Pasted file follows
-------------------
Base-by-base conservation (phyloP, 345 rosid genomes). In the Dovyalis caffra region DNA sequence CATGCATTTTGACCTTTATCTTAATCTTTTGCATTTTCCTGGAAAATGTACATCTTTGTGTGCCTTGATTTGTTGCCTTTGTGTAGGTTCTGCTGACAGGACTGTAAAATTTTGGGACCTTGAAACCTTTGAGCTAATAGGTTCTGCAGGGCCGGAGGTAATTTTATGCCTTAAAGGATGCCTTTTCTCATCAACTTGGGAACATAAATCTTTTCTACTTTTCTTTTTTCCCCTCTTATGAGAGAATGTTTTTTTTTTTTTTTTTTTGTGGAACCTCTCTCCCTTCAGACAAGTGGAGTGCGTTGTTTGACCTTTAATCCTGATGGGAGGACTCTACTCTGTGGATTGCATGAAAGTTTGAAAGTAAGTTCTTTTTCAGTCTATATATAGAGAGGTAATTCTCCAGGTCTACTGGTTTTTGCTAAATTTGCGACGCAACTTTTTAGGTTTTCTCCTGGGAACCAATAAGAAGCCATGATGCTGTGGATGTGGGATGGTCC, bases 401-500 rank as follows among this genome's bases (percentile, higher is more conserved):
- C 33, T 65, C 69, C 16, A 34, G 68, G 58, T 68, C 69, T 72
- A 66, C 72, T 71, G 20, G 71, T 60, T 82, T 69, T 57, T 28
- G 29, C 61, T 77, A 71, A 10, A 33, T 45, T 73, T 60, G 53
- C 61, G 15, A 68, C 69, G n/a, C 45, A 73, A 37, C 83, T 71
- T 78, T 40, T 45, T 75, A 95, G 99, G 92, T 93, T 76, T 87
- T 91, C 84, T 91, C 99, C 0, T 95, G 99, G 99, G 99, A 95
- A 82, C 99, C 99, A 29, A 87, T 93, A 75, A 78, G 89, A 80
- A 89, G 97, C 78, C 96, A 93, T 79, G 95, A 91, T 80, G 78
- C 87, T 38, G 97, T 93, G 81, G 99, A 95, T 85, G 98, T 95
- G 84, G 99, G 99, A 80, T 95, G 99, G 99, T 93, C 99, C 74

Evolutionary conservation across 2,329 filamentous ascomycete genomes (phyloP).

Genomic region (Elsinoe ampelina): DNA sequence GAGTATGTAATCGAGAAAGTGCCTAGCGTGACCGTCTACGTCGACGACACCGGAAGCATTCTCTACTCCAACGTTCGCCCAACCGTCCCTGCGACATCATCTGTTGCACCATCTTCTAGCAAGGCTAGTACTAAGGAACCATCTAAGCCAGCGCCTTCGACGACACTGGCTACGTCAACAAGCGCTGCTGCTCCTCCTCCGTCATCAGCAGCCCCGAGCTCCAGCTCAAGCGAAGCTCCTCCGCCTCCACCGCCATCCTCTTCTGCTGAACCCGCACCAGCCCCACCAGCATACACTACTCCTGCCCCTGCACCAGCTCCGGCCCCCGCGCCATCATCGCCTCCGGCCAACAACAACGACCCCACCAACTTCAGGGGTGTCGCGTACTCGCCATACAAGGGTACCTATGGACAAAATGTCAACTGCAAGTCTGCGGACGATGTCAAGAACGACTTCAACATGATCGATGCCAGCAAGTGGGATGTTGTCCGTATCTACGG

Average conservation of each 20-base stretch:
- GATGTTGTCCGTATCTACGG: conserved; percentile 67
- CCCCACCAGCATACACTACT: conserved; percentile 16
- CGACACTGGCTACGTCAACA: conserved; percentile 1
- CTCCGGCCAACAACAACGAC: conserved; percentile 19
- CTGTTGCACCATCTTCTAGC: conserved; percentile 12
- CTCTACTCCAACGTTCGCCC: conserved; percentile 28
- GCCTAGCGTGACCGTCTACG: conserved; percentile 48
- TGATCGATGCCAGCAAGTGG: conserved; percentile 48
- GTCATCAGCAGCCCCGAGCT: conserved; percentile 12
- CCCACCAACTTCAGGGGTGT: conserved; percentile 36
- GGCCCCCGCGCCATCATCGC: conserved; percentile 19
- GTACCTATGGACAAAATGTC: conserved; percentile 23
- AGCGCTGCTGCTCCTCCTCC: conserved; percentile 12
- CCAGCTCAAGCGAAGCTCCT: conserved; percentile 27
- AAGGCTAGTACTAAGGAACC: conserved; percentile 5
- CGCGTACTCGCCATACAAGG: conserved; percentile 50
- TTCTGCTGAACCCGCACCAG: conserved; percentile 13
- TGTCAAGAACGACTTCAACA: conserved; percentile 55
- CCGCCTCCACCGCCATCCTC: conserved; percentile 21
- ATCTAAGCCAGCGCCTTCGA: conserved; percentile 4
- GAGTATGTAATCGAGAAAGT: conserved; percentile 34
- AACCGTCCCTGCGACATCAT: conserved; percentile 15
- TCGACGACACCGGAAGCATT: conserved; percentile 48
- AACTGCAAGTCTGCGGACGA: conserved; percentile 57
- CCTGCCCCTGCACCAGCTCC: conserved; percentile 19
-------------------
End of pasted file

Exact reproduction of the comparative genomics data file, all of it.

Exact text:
Base-by-base conservation (phyloP, 345 rosid genomes). In the Dovyalis caffra region DNA sequence CATGCATTTTGACCTTTATCTTAATCTTTTGCATTTTCCTGGAAAATGTACATCTTTGTGTGCCTTGATTTGTTGCCTTTGTGTAGGTTCTGCTGACAGGACTGTAAAATTTTGGGACCTTGAAACCTTTGAGCTAATAGGTTCTGCAGGGCCGGAGGTAATTTTATGCCTTAAAGGATGCCTTTTCTCATCAACTTGGGAACATAAATCTTTTCTACTTTTCTTTTTTCCCCTCTTATGAGAGAATGTTTTTTTTTTTTTTTTTTTGTGGAACCTCTCTCCCTTCAGACAAGTGGAGTGCGTTGTTTGACCTTTAATCCTGATGGGAGGACTCTACTCTGTGGATTGCATGAAAGTTTGAAAGTAAGTTCTTTTTCAGTCTATATATAGAGAGGTAATTCTCCAGGTCTACTGGTTTTTGCTAAATTTGCGACGCAACTTTTTAGGTTTTCTCCTGGGAACCAATAAGAAGCCATGATGCTGTGGATGTGGGATGGTCC, bases 401-500 rank as follows among this genome's bases (percentile, higher is more conserved):
- C 33, T 65, C 69, C 16, A 34, G 68, G 58, T 68, C 69, T 72
- A 66, C 72, T 71, G 20, G 71, T 60, T 82, T 69, T 57, T 28
- G 29, C 61, T 77, A 71, A 10, A 33, T 45, T 73, T 60, G 53
- C 61, G 15, A 68, C 69, G n/a, C 45, A 73, A 37, C 83, T 71
- T 78, T 40, T 45, T 75, A 95, G 99, G 92, T 93, T 76, T 87
- T 91, C 84, T 91, C 99, C 0, T 95, G 99, G 99, G 99, A 95
- A 82, C 99, C 99, A 29, A 87, T 93, A 75, A 78, G 89, A 80
- A 89, G 97, C 78, C 96, A 93, T 79, G 95, A 91, T 80, G 78
- C 87, T 38, G 97, T 93, G 81, G 99, A 95, T 85, G 98, T 95
- G 84, G 99, G 99, A 80, T 95, G 99, G 99, T 93, C 99, C 74

Evolutionary conservation across 2,329 filamentous ascomycete genomes (phyloP).

Genomic region (Elsinoe ampelina): DNA sequence GAGTATGTAATCGAGAAAGTGCCTAGCGTGACCGTCTACGTCGACGACACCGGAAGCATTCTCTACTCCAACGTTCGCCCAACCGTCCCTGCGACATCATCTGTTGCACCATCTTCTAGCAAGGCTAGTACTAAGGAACCATCTAAGCCAGCGCCTTCGACGACACTGGCTACGTCAACAAGCGCTGCTGCTCCTCCTCCGTCATCAGCAGCCCCGAGCTCCAGCTCAAGCGAAGCTCCTCCGCCTCCACCGCCATCCTCTTCTGCTGAACCCGCACCAGCCCCACCAGCATACACTACTCCTGCCCCTGCACCAGCTCCGGCCCCCGCGCCATCATCGCCTCCGGCCAACAACAACGACCCCACCAACTTCAGGGGTGTCGCGTACTCGCCATACAAGGGTACCTATGGACAAAATGTCAACTGCAAGTCTGCGGACGATGTCAAGAACGACTTCAACATGATCGATGCCAGCAAGTGGGATGTTGTCCGTATCTACGG

Average conservation of each 20-base stretch:
- GATGTTGTCCGTATCTACGG: conserved; percentile 67
- CCCCACCAGCATACACTACT: conserved; percentile 16
- CGACACTGGCTACGTCAACA: conserved; percentile 1
- CTCCGGCCAACAACAACGAC: conserved; percentile 19
- CTGTTGCACCATCTTCTAGC: conserved; percentile 12
- CTCTACTCCAACGTTCGCCC: conserved; percentile 28
- GCCTAGCGTGACCGTCTACG: conserved; percentile 48
- TGATCGATGCCAGCAAGTGG: conserved; percentile 48
- GTCATCAGCAGCCCCGAGCT: conserved; percentile 12
- CCCACCAACTTCAGGGGTGT: conserved; percentile 36
- GGCCCCCGCGCCATCATCGC: conserved; percentile 19
- GTACCTATGGACAAAATGTC: conserved; percentile 23
- AGCGCTGCTGCTCCTCCTCC: conserved; percentile 12
- CCAGCTCAAGCGAAGCTCCT: conserved; percentile 27
- AAGGCTAGTACTAAGGAACC: conserved; percentile 5
- CGCGTACTCGCCATACAAGG: conserved; percentile 50
- TTCTGCTGAACCCGCACCAG: conserved; percentile 13
- TGTCAAGAACGACTTCAACA: conserved; percentile 55
- CCGCCTCCACCGCCATCCTC: conserved; percentile 21
- ATCTAAGCCAGCGCCTTCGA: conserved; percentile 4
- GAGTATGTAATCGAGAAAGT: conserved; percentile 34
- AACCGTCCCTGCGACATCAT: conserved; percentile 15
- TCGACGACACCGGAAGCATT: conserved; percentile 48
- AACTGCAAGTCTGCGGACGA: conserved; percentile 57
- CCTGCCCCTGCACCAGCTCC: conserved; percentile 19